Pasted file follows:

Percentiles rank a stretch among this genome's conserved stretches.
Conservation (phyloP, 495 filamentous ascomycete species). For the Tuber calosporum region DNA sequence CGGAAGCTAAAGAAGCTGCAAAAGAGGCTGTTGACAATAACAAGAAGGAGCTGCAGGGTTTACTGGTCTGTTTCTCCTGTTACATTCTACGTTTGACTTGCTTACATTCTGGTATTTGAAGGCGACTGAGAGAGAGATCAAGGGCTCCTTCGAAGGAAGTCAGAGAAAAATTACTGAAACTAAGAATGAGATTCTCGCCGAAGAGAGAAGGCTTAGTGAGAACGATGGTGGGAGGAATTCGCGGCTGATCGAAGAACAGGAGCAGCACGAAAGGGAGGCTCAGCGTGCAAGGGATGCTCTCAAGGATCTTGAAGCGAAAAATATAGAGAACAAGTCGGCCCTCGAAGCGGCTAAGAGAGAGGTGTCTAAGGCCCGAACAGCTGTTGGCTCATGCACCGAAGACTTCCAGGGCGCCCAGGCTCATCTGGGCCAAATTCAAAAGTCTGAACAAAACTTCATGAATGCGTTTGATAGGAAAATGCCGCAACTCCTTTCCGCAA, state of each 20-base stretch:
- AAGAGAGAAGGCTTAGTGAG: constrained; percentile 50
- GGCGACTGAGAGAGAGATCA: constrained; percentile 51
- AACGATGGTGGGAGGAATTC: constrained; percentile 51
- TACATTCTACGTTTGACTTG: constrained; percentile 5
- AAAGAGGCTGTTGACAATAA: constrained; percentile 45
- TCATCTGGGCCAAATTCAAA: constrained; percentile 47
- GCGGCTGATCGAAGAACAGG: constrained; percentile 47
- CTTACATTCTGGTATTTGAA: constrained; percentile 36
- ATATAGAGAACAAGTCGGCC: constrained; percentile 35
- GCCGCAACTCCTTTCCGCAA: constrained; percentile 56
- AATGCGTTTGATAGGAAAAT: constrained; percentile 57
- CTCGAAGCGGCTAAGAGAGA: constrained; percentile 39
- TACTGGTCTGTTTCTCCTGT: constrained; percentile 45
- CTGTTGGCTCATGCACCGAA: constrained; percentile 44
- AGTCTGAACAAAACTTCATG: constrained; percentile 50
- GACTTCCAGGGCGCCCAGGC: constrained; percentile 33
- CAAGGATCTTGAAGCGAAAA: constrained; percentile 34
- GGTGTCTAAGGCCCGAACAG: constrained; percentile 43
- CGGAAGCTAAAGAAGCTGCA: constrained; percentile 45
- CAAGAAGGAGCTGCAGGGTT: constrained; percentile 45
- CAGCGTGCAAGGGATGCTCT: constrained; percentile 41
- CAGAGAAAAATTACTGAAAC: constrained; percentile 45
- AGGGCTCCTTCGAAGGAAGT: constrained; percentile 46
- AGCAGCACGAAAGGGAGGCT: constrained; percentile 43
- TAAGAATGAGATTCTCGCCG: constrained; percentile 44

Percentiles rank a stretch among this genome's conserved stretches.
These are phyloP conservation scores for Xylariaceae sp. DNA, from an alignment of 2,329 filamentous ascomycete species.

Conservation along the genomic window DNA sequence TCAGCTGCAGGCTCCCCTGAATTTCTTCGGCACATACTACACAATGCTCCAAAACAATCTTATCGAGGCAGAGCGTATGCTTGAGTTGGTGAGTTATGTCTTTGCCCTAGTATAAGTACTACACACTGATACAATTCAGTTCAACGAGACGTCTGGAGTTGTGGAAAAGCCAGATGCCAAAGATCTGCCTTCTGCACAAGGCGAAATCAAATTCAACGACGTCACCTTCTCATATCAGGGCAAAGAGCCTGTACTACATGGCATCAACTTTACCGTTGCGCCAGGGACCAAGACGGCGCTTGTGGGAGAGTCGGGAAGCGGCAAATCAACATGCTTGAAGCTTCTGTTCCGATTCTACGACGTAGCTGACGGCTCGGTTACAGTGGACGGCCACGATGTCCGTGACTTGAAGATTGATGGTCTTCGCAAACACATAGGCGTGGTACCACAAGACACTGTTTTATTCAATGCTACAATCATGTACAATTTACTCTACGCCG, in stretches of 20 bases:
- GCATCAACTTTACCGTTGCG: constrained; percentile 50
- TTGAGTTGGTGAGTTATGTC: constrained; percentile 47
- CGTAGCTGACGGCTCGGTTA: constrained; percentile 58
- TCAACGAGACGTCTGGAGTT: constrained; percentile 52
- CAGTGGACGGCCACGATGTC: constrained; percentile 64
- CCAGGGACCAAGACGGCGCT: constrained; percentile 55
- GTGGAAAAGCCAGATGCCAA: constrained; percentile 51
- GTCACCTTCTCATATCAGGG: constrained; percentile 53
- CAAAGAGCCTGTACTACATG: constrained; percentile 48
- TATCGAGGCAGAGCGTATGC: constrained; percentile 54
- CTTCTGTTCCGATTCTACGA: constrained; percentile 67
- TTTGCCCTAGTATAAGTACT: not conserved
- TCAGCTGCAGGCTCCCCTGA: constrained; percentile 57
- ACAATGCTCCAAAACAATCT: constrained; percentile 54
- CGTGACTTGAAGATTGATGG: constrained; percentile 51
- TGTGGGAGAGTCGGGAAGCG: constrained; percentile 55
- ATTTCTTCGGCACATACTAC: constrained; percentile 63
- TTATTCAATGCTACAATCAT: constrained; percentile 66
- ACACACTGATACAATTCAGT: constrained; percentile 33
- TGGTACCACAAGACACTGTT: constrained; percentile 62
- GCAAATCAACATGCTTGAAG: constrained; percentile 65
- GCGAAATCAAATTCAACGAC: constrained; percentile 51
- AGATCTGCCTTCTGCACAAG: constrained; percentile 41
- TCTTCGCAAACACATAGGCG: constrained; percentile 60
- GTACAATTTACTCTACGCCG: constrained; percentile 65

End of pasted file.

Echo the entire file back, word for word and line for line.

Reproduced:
Percentiles rank a stretch among this genome's conserved stretches.
Conservation (phyloP, 495 filamentous ascomycete species). For the Tuber calosporum region DNA sequence CGGAAGCTAAAGAAGCTGCAAAAGAGGCTGTTGACAATAACAAGAAGGAGCTGCAGGGTTTACTGGTCTGTTTCTCCTGTTACATTCTACGTTTGACTTGCTTACATTCTGGTATTTGAAGGCGACTGAGAGAGAGATCAAGGGCTCCTTCGAAGGAAGTCAGAGAAAAATTACTGAAACTAAGAATGAGATTCTCGCCGAAGAGAGAAGGCTTAGTGAGAACGATGGTGGGAGGAATTCGCGGCTGATCGAAGAACAGGAGCAGCACGAAAGGGAGGCTCAGCGTGCAAGGGATGCTCTCAAGGATCTTGAAGCGAAAAATATAGAGAACAAGTCGGCCCTCGAAGCGGCTAAGAGAGAGGTGTCTAAGGCCCGAACAGCTGTTGGCTCATGCACCGAAGACTTCCAGGGCGCCCAGGCTCATCTGGGCCAAATTCAAAAGTCTGAACAAAACTTCATGAATGCGTTTGATAGGAAAATGCCGCAACTCCTTTCCGCAA, state of each 20-base stretch:
- AAGAGAGAAGGCTTAGTGAG: constrained; percentile 50
- GGCGACTGAGAGAGAGATCA: constrained; percentile 51
- AACGATGGTGGGAGGAATTC: constrained; percentile 51
- TACATTCTACGTTTGACTTG: constrained; percentile 5
- AAAGAGGCTGTTGACAATAA: constrained; percentile 45
- TCATCTGGGCCAAATTCAAA: constrained; percentile 47
- GCGGCTGATCGAAGAACAGG: constrained; percentile 47
- CTTACATTCTGGTATTTGAA: constrained; percentile 36
- ATATAGAGAACAAGTCGGCC: constrained; percentile 35
- GCCGCAACTCCTTTCCGCAA: constrained; percentile 56
- AATGCGTTTGATAGGAAAAT: constrained; percentile 57
- CTCGAAGCGGCTAAGAGAGA: constrained; percentile 39
- TACTGGTCTGTTTCTCCTGT: constrained; percentile 45
- CTGTTGGCTCATGCACCGAA: constrained; percentile 44
- AGTCTGAACAAAACTTCATG: constrained; percentile 50
- GACTTCCAGGGCGCCCAGGC: constrained; percentile 33
- CAAGGATCTTGAAGCGAAAA: constrained; percentile 34
- GGTGTCTAAGGCCCGAACAG: constrained; percentile 43
- CGGAAGCTAAAGAAGCTGCA: constrained; percentile 45
- CAAGAAGGAGCTGCAGGGTT: constrained; percentile 45
- CAGCGTGCAAGGGATGCTCT: constrained; percentile 41
- CAGAGAAAAATTACTGAAAC: constrained; percentile 45
- AGGGCTCCTTCGAAGGAAGT: constrained; percentile 46
- AGCAGCACGAAAGGGAGGCT: constrained; percentile 43
- TAAGAATGAGATTCTCGCCG: constrained; percentile 44

Percentiles rank a stretch among this genome's conserved stretches.
These are phyloP conservation scores for Xylariaceae sp. DNA, from an alignment of 2,329 filamentous ascomycete species.

Conservation along the genomic window DNA sequence TCAGCTGCAGGCTCCCCTGAATTTCTTCGGCACATACTACACAATGCTCCAAAACAATCTTATCGAGGCAGAGCGTATGCTTGAGTTGGTGAGTTATGTCTTTGCCCTAGTATAAGTACTACACACTGATACAATTCAGTTCAACGAGACGTCTGGAGTTGTGGAAAAGCCAGATGCCAAAGATCTGCCTTCTGCACAAGGCGAAATCAAATTCAACGACGTCACCTTCTCATATCAGGGCAAAGAGCCTGTACTACATGGCATCAACTTTACCGTTGCGCCAGGGACCAAGACGGCGCTTGTGGGAGAGTCGGGAAGCGGCAAATCAACATGCTTGAAGCTTCTGTTCCGATTCTACGACGTAGCTGACGGCTCGGTTACAGTGGACGGCCACGATGTCCGTGACTTGAAGATTGATGGTCTTCGCAAACACATAGGCGTGGTACCACAAGACACTGTTTTATTCAATGCTACAATCATGTACAATTTACTCTACGCCG, in stretches of 20 bases:
- GCATCAACTTTACCGTTGCG: constrained; percentile 50
- TTGAGTTGGTGAGTTATGTC: constrained; percentile 47
- CGTAGCTGACGGCTCGGTTA: constrained; percentile 58
- TCAACGAGACGTCTGGAGTT: constrained; percentile 52
- CAGTGGACGGCCACGATGTC: constrained; percentile 64
- CCAGGGACCAAGACGGCGCT: constrained; percentile 55
- GTGGAAAAGCCAGATGCCAA: constrained; percentile 51
- GTCACCTTCTCATATCAGGG: constrained; percentile 53
- CAAAGAGCCTGTACTACATG: constrained; percentile 48
- TATCGAGGCAGAGCGTATGC: constrained; percentile 54
- CTTCTGTTCCGATTCTACGA: constrained; percentile 67
- TTTGCCCTAGTATAAGTACT: not conserved
- TCAGCTGCAGGCTCCCCTGA: constrained; percentile 57
- ACAATGCTCCAAAACAATCT: constrained; percentile 54
- CGTGACTTGAAGATTGATGG: constrained; percentile 51
- TGTGGGAGAGTCGGGAAGCG: constrained; percentile 55
- ATTTCTTCGGCACATACTAC: constrained; percentile 63
- TTATTCAATGCTACAATCAT: constrained; percentile 66
- ACACACTGATACAATTCAGT: constrained; percentile 33
- TGGTACCACAAGACACTGTT: constrained; percentile 62
- GCAAATCAACATGCTTGAAG: constrained; percentile 65
- GCGAAATCAAATTCAACGAC: constrained; percentile 51
- AGATCTGCCTTCTGCACAAG: constrained; percentile 41
- TCTTCGCAAACACATAGGCG: constrained; percentile 60
- GTACAATTTACTCTACGCCG: constrained; percentile 65